Hillary Clinton on Tuesday demanded that any strategy to fight terrorism at home and abroad must include making it harder for militants to buy guns.
"If you are too dangerous to fly, you are too dangerous to buy a gun, period," Clinton said referring to legislation that has been held up by gun-loving Republicans that would make it more difficult for people on FBI's "no-fly list" to purchase firearms.
“And I am not going to let the gun lobby or anyone else tell me that is not the right road to go down,” she said to thunderous applause during the talk, coming just hours before a GOP presidential debate was scheduled to begin.
“The phrase active shooter should not be one we have to teach our children, but it is,” Clinton added, before repeating calls to reinstate an expired federal assault weapons ban.USA Today reports:
“Our political debate has been anything but serious,” Clinton said in the speech at the University of Minnesota, a state that’s become a hotbed for domestic terrorist recruitment.
“Applying a religious test that discriminates against Muslims, slamming the door on every single Syrian refugee, that is not who we are as Americans,” she said. “We are better than that.”
"This is not a clash of civilizations, this is a clash between civilization and barbarism, and that's how it must be seen," she said.CBS News reports:
“Our security professionals need to track and analyze ISIS social media posts and map jihadist networks," Clinton said, directly addressing a hole in one of the San Bernardino shooter's vetting process, referring to the fact that Tashfeen Malik had posted about her support of violent jihad on Facebook. "Companies should double their efforts to maintain and enforce their own service agreements and other necessary policies to police their networks, identify extremist content and remove it."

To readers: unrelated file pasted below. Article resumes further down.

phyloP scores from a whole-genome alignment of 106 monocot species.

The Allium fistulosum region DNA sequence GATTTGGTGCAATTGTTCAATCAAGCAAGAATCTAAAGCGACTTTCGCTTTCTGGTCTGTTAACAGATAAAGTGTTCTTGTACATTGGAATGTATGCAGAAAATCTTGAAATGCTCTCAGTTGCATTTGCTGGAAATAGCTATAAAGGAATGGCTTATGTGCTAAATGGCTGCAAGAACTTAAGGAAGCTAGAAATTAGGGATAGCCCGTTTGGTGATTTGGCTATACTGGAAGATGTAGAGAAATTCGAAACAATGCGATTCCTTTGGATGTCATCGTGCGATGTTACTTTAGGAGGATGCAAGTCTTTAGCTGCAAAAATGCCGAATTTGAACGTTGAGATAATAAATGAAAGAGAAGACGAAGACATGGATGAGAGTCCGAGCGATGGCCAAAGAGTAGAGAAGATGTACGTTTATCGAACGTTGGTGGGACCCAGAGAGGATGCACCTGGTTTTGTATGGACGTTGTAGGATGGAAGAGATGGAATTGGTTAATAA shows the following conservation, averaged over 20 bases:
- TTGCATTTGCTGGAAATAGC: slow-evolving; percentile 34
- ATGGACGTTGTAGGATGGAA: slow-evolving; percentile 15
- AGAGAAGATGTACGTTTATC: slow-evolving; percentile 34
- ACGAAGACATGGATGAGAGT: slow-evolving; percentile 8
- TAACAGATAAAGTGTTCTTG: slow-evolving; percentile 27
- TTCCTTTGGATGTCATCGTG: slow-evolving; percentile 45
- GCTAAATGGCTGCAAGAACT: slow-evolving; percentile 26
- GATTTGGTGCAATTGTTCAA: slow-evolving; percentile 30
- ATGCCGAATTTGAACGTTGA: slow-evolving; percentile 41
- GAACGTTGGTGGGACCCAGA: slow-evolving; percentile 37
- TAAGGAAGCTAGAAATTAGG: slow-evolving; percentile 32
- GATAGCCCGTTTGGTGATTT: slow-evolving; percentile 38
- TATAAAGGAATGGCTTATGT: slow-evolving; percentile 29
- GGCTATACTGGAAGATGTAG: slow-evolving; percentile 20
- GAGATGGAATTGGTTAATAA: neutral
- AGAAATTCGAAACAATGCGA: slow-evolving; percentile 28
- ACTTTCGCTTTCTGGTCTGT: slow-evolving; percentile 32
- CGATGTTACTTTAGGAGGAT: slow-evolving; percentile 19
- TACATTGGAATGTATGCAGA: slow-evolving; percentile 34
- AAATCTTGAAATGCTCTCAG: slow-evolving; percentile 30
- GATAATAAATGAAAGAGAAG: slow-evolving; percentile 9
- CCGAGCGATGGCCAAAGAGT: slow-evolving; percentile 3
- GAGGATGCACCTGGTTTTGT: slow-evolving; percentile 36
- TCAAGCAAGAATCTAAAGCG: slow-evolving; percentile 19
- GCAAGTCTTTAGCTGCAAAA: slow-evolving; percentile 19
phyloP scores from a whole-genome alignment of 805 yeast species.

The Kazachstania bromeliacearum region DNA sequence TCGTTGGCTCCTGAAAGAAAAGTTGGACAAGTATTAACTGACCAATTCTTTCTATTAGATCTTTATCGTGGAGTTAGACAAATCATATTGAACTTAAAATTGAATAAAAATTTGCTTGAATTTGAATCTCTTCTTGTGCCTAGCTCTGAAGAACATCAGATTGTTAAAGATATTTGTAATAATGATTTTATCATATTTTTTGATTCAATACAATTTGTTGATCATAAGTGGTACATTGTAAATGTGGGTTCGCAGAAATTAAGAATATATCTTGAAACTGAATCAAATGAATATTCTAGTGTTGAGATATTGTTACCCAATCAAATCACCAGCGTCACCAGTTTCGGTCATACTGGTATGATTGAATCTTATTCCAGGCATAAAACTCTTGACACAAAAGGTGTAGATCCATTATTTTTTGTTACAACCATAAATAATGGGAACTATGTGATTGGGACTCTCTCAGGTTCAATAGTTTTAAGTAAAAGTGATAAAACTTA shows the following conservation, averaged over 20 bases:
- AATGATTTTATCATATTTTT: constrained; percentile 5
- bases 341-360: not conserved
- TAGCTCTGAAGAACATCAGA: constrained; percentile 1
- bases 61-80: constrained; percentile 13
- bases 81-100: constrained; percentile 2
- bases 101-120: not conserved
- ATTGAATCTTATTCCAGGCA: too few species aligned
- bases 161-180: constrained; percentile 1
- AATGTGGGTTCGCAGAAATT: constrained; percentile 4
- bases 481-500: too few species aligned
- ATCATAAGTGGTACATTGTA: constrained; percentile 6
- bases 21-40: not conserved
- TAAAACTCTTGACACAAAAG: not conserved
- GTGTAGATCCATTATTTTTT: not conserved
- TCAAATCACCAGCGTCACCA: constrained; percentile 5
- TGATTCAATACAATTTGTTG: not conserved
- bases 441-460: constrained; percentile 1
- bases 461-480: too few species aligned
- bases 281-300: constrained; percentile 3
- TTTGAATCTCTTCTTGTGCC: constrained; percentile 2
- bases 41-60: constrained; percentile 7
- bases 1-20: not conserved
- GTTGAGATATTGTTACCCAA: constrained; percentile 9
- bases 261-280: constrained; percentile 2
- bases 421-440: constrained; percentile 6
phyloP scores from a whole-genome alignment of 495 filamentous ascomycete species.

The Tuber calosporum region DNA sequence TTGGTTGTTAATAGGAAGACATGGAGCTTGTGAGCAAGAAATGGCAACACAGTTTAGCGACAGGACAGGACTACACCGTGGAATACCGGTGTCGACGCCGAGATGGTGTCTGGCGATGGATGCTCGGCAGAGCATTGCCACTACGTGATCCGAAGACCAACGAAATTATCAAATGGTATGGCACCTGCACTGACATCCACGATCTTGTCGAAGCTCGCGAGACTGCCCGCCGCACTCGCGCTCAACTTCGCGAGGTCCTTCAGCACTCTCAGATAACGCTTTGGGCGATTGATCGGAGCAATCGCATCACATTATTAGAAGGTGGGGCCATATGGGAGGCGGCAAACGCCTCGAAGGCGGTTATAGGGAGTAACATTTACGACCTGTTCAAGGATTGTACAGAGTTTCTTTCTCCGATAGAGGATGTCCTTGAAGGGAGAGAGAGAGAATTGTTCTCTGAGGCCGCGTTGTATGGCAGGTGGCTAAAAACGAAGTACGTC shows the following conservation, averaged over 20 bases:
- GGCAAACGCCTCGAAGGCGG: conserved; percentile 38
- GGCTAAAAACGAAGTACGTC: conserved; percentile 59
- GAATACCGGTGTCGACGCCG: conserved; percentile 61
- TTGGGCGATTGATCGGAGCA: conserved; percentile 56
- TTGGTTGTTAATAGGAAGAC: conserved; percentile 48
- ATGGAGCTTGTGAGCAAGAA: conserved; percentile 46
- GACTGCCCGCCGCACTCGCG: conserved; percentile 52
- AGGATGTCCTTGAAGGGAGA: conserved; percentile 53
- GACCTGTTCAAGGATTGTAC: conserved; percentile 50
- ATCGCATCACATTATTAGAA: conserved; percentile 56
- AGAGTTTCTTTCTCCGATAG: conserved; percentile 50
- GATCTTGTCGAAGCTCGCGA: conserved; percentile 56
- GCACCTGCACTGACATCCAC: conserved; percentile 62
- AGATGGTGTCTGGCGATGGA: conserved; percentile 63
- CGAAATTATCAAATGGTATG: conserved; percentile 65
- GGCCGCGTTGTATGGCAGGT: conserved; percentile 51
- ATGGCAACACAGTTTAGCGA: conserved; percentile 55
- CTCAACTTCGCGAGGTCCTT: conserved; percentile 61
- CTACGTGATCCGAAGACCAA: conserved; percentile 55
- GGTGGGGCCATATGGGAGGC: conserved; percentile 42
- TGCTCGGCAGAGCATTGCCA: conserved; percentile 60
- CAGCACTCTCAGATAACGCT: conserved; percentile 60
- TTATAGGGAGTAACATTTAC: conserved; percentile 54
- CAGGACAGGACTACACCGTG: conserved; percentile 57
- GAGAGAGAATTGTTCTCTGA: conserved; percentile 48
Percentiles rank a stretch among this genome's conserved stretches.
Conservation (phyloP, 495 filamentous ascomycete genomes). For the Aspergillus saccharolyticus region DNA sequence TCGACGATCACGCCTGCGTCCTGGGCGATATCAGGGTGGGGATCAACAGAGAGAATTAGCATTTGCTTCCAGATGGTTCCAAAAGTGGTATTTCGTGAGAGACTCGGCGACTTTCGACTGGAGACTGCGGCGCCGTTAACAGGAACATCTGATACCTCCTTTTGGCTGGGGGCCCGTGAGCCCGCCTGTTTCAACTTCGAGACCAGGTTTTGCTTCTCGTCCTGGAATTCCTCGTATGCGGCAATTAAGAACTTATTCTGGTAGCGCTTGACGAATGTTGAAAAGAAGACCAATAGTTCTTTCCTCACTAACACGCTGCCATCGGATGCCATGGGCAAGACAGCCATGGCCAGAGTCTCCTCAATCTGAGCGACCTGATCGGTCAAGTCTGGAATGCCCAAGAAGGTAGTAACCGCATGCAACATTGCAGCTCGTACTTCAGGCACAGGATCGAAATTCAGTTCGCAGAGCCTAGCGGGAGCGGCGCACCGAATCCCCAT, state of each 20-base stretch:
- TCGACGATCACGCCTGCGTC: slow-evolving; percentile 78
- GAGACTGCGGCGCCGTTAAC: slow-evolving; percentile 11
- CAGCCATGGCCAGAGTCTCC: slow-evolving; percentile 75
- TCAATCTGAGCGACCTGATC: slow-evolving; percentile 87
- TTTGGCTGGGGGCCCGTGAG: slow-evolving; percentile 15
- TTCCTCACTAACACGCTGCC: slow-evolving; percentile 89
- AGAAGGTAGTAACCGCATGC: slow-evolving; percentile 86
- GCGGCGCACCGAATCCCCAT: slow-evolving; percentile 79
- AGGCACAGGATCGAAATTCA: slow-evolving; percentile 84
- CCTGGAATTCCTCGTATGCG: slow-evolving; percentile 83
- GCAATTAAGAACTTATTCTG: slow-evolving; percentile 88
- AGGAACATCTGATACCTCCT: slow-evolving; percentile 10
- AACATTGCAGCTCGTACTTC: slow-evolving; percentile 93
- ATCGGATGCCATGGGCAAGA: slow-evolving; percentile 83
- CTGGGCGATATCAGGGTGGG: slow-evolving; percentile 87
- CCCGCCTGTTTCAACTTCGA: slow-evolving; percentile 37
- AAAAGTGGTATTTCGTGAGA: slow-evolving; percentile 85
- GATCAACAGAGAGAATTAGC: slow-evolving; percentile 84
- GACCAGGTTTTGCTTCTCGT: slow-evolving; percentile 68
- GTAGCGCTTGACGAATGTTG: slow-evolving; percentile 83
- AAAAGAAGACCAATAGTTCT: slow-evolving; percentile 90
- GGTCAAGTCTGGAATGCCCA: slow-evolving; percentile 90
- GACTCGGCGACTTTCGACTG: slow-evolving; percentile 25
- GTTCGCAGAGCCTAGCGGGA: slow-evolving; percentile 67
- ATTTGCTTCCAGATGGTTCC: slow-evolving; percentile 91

Clinton also said that she was "glad" that the U.S. is taking a closer look at visa security and suggested that the Department of Homeland Security should dispatch agents to "high risk countries" to "better investigate" visa applicants.
"Anyone who has traveled in the past five years to a country facing serious problems with terrorism foreign fighters should have to go through a full visa investigation," Clinton said, "no matter where they're from."Clinton’s team has been working extensively with state parties across the country, with an eye on repair and improvement in advance of the general election.
Top officials with Hillary Clinton’s campaign have started assessing the strength of local Democratic parties and ordering up investments to correct organizational deficiencies and financial shortfalls in the battleground states she will need in her column to win the White House.
The health of state parties has been an obsession for both Bill and Hillary Clinton for years, and the candidate has been closely watching some of them since 2013, knowing that a strong ground game and finance operation in Florida and Ohio in particular could make the difference between a Democrat and a Republican in the White House. So she made revitalizing the decimated state infrastructures a focus of her 2016 effort shortly after launching her bid in April.
“Our campaign remains focused on outreach to Democrats in these primary states – including the March primary contests and helping our state parties as they hold the Republican candidates accountable for their out-of-touch and out-of-date agenda,” said campaign spokesman Jesse Ferguson.
The campaign has had access to information about the state parties’ funding and spending practices since it negotiated joint fundraising agreements with most of them over the summer and fall, and it sent $24,000 each to the potential battlegrounds of Florida, Virginia, and Pennsylvania — not an early-voting state at all — shortly after the agreement was formalized.